It’s not that we can’t campaign, but if we do, there are strict spending limits, or we have to register as a non-party campaigner under the electoral rules. What seems like a simple judgment call, though, isn’t. Putting aside the fact that the expenditure includes money spent during the EU referendum too as the spending limits cover all campaigning in the year prior to an election – now if you’re talking about inequality, human rights and even the environment, that seems to be considered a political act. Those brave enough to challenge the rules in the last election were fined and now nobody wants to take a chance. It’s not surprising – the electoral rules are murky and seem to capture even basic awareness raising if it may seem to be against the policies of a particular political party.

With the exception of the Quakers, we are all keeping our heads down and our mouths shut. Yes, we could register as a non-party campaigner but the consensus seems to be that that would threaten the trust that the public have in us and risk our registration as a charity. It suddenly says: “Our aims are no longer charitable.” Standing up for the marginalised is a political act.

Nobody seems to be waking up to the fact that this isn’t a minor administration issue – it’s a threat to our democracy. It’s a slippery slope from here to becoming a country where any criticism of a government is declared treasonous. And with the number of countries that fall into this category, closing space for civil society isn’t just happening in the developing world, it’s on the rise in Europe too.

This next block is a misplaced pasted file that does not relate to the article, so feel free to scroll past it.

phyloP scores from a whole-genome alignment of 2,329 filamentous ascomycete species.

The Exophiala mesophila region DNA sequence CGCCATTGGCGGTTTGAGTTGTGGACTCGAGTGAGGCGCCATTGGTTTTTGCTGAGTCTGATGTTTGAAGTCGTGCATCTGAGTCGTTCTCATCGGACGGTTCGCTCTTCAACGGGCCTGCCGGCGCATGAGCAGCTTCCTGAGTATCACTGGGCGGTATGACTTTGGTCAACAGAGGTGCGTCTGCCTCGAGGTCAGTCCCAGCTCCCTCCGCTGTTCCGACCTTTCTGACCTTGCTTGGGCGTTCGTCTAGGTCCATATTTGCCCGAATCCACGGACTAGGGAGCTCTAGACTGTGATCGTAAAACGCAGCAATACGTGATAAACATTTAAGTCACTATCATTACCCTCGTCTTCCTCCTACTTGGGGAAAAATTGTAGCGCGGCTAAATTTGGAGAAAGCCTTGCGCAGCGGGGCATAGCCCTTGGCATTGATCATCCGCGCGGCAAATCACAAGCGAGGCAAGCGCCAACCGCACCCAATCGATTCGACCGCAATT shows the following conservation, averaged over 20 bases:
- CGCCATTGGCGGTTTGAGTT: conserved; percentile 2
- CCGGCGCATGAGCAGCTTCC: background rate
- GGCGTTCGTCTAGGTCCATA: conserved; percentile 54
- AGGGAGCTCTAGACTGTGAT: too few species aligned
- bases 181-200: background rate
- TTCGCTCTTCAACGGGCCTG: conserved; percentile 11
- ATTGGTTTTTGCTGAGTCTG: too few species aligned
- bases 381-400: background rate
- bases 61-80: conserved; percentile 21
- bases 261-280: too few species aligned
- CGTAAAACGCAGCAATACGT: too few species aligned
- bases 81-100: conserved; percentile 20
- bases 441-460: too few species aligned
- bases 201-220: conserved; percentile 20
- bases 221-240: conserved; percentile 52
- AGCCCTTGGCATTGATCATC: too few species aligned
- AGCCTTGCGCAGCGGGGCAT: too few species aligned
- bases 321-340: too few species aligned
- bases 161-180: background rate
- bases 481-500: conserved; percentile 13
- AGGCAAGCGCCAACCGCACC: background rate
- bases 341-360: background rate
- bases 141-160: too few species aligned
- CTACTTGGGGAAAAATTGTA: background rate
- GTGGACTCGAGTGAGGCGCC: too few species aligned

If the law allowed me to, I would be using all our might to challenge the mainstream parties about everything that matters to development, such as their lofty words on environment, or the issues that arise with redefining aid. I would be campaigning on the arms trade, about human rights and inequality. I would talk about our appalling treatment of migrants and refugees, and ask why nobody seems to care any more.

Perhaps most importantly, I would be shouting about the travesty of the Lobbying Act itself. I would be doing what I’m paid to do – standing up for the most marginalised in society and holding our politicians to account. Only I can’t do that. I guess I’ll be joining the craftivism movement next because I’ve had my tongue cut out. I might as well put my knitting skills to good use.

How has your charity’s work been affected by the Lobbying Act? Share your experiences by emailing us at globaldevpros@theguardian.com with “Lobbying Act” in the subject line.

Secret aid worker: charities have been gagged in the UK election – this is why | Global Development Professionals Network | The Guardian

It's all about managing democracy:
Futures Forum: Managed democracy: "The deliberate undermining of people's perception of the world, by creating confusion and contradiction ... undermining any opposition to existing power structures ... which leaves us feeling helpless and depressed and to which the only response is: 'Oh dear'."

The home of managed democracy being Russia, which might or might not have 'interfered' in the Brexit vote:
Futures Forum: Brexit: and the use of data analytics

The Russian government is certainly not keen on 'civil society':
NGO Head First Russian Charged Under 'Foreign Agent' Law

Russia: Rights Activist Facing Charges